Leah Litman I do too.

 

Melissa Murray I know. Hmm

 

Kate Shaw Every time, every single time.

 

Melissa Murray Every single time. Alliance for Hippocratic Medicine versus FDA. This is the case filed by the organization for Antiabortion Doctors that initially sought to revoke the FDA’s approval of mifepristone, one of the drugs used in the two drug medication abortion protocol. The Supreme Court did not grant the cross petition seeking review of the issues related to the FDA’s initial approval of member Preston. So that issue, whether a person should be declared an unauthorized drug, is mercifully not before the court. Instead, the court is reviewing only the Fifth Circuit’s reinstatement of a bunch of restrictions on a precedent that the FDA deemed medically unwarranted, including restrictions on telemedicine in-person pickup. The timing of them press don’t use, i.e., how late in pregnancy that it can be used, and others. And again, if you have been following this podcast for a while, we covered some of the loosening of these restrictions during the pandemic, like right after the Biden administration came into being. So these are all sort of Biden era policies. Back to the case before the Supreme Court could or should review those claims that are now before it. It would have to find again, against all evidence and reason, that the doctors in this case face a risk of injury because the FDA deemed those restrictions unsound. That’s essentially a standing question. So basically, were the FDA’s specific protocols for how if a question should be used, somehow increasing the risks that these doctors would be called upon to treat patients for complications related to mifepristone? How were they injured by these restrictions? So that’s kind of an obstacle, but don’t worry, we can surpass that obstacle very easily.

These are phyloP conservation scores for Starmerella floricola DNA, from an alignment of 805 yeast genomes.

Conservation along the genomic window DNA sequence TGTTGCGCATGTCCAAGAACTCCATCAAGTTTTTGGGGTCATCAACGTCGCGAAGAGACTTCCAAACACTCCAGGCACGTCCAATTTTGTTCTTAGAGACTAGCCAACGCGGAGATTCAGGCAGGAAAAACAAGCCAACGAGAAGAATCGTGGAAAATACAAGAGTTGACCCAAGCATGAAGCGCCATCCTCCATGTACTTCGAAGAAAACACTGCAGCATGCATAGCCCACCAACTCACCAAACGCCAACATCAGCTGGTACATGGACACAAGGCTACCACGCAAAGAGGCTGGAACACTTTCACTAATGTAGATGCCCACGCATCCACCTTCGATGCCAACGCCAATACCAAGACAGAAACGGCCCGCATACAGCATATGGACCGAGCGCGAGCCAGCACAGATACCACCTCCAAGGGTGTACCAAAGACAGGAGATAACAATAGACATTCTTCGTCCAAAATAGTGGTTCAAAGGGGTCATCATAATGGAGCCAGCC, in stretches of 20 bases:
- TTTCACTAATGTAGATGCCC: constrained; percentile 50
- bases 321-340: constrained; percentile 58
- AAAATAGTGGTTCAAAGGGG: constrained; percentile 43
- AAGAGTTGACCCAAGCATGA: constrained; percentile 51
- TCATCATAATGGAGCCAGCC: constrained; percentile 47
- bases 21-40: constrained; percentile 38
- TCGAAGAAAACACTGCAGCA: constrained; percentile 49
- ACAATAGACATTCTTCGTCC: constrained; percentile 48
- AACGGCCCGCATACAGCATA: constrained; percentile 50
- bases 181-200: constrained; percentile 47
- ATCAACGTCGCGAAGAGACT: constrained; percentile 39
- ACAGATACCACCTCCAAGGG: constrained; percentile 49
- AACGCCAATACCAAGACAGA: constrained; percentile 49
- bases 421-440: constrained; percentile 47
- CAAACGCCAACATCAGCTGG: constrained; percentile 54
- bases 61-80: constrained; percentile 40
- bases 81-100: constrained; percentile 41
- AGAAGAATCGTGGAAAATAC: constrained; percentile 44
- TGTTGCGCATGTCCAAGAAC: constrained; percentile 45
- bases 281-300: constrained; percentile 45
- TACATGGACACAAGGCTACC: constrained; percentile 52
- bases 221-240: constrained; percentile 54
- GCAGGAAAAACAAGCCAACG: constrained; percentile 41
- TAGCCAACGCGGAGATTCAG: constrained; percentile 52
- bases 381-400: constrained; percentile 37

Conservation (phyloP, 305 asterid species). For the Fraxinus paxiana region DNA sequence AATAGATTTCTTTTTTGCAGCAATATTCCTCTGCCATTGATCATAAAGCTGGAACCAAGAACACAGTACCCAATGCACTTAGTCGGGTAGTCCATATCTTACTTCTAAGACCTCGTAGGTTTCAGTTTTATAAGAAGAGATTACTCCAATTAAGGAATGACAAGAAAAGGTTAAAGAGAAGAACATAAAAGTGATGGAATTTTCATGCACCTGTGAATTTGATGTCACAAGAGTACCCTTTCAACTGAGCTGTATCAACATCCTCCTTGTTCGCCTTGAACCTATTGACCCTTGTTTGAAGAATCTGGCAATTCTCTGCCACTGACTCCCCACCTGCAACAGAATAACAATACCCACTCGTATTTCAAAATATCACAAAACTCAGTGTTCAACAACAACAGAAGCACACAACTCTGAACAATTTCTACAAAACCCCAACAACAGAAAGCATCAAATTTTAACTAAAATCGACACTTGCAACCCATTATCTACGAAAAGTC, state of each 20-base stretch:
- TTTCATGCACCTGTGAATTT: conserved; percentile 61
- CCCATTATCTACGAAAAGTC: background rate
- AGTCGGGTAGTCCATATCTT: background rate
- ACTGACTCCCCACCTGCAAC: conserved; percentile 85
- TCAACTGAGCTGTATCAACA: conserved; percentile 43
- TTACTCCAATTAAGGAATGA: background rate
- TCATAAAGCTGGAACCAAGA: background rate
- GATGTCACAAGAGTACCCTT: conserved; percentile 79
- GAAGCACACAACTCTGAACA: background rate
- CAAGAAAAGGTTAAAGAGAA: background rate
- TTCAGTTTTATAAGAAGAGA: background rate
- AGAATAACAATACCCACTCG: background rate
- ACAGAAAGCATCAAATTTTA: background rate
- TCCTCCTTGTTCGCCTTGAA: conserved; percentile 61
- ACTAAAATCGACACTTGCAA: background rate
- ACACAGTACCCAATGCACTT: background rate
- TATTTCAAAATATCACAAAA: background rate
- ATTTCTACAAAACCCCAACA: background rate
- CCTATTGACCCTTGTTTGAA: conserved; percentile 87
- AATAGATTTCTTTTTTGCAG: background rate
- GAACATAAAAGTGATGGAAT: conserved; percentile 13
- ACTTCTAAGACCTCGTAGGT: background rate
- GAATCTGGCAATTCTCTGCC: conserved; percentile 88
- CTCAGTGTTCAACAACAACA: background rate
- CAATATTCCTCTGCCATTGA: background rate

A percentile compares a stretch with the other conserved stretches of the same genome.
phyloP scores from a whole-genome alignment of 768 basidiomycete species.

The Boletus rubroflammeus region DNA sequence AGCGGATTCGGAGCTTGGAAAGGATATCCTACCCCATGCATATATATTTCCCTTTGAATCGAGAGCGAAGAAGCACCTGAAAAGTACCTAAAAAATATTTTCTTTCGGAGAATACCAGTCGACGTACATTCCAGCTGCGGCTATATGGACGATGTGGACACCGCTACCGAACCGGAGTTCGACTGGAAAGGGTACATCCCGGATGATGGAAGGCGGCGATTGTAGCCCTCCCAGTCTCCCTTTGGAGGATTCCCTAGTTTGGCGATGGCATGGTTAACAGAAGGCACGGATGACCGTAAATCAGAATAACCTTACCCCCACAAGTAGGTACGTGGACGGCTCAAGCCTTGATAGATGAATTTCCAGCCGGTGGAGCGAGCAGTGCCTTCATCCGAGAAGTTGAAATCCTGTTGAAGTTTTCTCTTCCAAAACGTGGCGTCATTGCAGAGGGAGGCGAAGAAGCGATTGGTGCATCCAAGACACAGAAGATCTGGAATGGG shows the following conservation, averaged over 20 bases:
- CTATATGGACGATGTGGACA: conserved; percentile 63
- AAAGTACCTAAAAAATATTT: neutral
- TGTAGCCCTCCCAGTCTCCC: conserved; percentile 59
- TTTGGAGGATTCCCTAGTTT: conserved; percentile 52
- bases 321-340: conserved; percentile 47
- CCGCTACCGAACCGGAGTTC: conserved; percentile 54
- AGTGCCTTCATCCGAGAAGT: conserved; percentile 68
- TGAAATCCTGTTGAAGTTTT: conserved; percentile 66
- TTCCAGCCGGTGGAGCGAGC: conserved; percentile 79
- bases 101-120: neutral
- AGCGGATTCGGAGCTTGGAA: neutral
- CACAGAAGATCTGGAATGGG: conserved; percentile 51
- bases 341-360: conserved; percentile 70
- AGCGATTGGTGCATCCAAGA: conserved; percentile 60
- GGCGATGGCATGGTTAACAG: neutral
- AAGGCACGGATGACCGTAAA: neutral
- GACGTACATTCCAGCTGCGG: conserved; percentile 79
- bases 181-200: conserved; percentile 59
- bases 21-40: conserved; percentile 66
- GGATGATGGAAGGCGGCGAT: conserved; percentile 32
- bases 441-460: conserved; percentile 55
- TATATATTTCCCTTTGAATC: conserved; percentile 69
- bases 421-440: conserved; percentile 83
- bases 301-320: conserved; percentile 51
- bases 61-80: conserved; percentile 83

Leah Litman Honestly, I think if the court does the right thing here, they are going to say the plaintiffs actually don’t have standing, because I just think this theory is so ridiculous. It rests on the idea that there are complication rates from mifepristone that just do not exist. It rests on the idea that the FDA’s precise restrictions on never on that the plaintiffs are challenging are what injures them. And the idea that there are these complication rates from ever postponed have been debunked. You know, recall that two of the studies the district court relied on in this case have since been retracted, and the doctors would have to show that the specific protocols are challenging. The dosage and timing and tolerance and provisions are what injures them. And I just don’t even think that Kate Middleton’s Photoshop skills could fudge those statistics.

 

Melissa Murray I feel so, seen.

 

Leah Litman I know.

 

Melissa Murray Thank you.

 

Leah Litman That’s why I paused, I paused, I just wanted to let that sink in.

 

Melissa Murray Timeout for a minute.

 

Leah Litman Yeah.

 

Melissa Murray What a week this has been for me. I mean, like.

 

Leah Litman And by what, a week, I want to note that Melissa is not primarily referring to the fact that her book was named a New York Times bestseller number one bestseller, but the fact that the mainstream media got hooked onto all of the Kate Middleton theories that Melissa has been immersed in.